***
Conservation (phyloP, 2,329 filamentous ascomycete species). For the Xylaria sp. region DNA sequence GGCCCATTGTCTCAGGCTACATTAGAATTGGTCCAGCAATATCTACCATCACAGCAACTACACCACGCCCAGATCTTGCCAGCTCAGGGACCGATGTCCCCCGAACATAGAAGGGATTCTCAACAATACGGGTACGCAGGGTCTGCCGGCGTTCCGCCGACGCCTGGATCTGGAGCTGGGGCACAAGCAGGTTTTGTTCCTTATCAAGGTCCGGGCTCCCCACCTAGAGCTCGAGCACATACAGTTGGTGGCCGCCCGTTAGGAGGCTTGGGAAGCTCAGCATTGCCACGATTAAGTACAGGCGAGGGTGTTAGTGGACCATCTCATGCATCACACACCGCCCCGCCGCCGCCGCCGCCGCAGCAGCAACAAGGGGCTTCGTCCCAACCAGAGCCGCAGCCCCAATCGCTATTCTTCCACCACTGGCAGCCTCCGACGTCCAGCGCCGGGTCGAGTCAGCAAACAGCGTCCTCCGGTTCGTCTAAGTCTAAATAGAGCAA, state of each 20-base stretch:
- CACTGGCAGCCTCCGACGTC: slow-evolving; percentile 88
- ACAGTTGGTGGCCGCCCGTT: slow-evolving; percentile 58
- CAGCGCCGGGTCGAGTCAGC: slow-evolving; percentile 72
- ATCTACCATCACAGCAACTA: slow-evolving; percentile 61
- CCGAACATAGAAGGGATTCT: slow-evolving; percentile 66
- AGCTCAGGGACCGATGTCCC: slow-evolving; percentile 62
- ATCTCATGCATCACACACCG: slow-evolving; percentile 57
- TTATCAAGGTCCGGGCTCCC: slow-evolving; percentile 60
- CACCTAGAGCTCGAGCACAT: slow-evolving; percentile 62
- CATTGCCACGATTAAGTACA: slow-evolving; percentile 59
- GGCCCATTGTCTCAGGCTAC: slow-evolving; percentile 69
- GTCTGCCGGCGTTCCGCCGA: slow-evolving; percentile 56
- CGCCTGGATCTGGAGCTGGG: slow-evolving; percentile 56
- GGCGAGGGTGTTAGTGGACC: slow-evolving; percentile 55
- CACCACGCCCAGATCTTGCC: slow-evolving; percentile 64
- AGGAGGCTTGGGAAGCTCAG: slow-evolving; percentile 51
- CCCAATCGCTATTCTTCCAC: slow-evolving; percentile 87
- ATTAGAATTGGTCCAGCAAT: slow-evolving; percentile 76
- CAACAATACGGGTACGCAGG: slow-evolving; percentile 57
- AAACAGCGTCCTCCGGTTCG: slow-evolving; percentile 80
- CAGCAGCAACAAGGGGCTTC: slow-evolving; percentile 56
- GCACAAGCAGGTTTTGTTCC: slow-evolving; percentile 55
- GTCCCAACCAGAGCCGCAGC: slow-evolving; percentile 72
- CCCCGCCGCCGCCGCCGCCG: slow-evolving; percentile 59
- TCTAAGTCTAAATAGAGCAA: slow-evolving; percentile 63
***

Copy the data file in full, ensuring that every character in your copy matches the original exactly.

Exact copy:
Conservation (phyloP, 2,329 filamentous ascomycete species). For the Xylaria sp. region DNA sequence GGCCCATTGTCTCAGGCTACATTAGAATTGGTCCAGCAATATCTACCATCACAGCAACTACACCACGCCCAGATCTTGCCAGCTCAGGGACCGATGTCCCCCGAACATAGAAGGGATTCTCAACAATACGGGTACGCAGGGTCTGCCGGCGTTCCGCCGACGCCTGGATCTGGAGCTGGGGCACAAGCAGGTTTTGTTCCTTATCAAGGTCCGGGCTCCCCACCTAGAGCTCGAGCACATACAGTTGGTGGCCGCCCGTTAGGAGGCTTGGGAAGCTCAGCATTGCCACGATTAAGTACAGGCGAGGGTGTTAGTGGACCATCTCATGCATCACACACCGCCCCGCCGCCGCCGCCGCCGCAGCAGCAACAAGGGGCTTCGTCCCAACCAGAGCCGCAGCCCCAATCGCTATTCTTCCACCACTGGCAGCCTCCGACGTCCAGCGCCGGGTCGAGTCAGCAAACAGCGTCCTCCGGTTCGTCTAAGTCTAAATAGAGCAA, state of each 20-base stretch:
- CACTGGCAGCCTCCGACGTC: slow-evolving; percentile 88
- ACAGTTGGTGGCCGCCCGTT: slow-evolving; percentile 58
- CAGCGCCGGGTCGAGTCAGC: slow-evolving; percentile 72
- ATCTACCATCACAGCAACTA: slow-evolving; percentile 61
- CCGAACATAGAAGGGATTCT: slow-evolving; percentile 66
- AGCTCAGGGACCGATGTCCC: slow-evolving; percentile 62
- ATCTCATGCATCACACACCG: slow-evolving; percentile 57
- TTATCAAGGTCCGGGCTCCC: slow-evolving; percentile 60
- CACCTAGAGCTCGAGCACAT: slow-evolving; percentile 62
- CATTGCCACGATTAAGTACA: slow-evolving; percentile 59
- GGCCCATTGTCTCAGGCTAC: slow-evolving; percentile 69
- GTCTGCCGGCGTTCCGCCGA: slow-evolving; percentile 56
- CGCCTGGATCTGGAGCTGGG: slow-evolving; percentile 56
- GGCGAGGGTGTTAGTGGACC: slow-evolving; percentile 55
- CACCACGCCCAGATCTTGCC: slow-evolving; percentile 64
- AGGAGGCTTGGGAAGCTCAG: slow-evolving; percentile 51
- CCCAATCGCTATTCTTCCAC: slow-evolving; percentile 87
- ATTAGAATTGGTCCAGCAAT: slow-evolving; percentile 76
- CAACAATACGGGTACGCAGG: slow-evolving; percentile 57
- AAACAGCGTCCTCCGGTTCG: slow-evolving; percentile 80
- CAGCAGCAACAAGGGGCTTC: slow-evolving; percentile 56
- GCACAAGCAGGTTTTGTTCC: slow-evolving; percentile 55
- GTCCCAACCAGAGCCGCAGC: slow-evolving; percentile 72
- CCCCGCCGCCGCCGCCGCCG: slow-evolving; percentile 59
- TCTAAGTCTAAATAGAGCAA: slow-evolving; percentile 63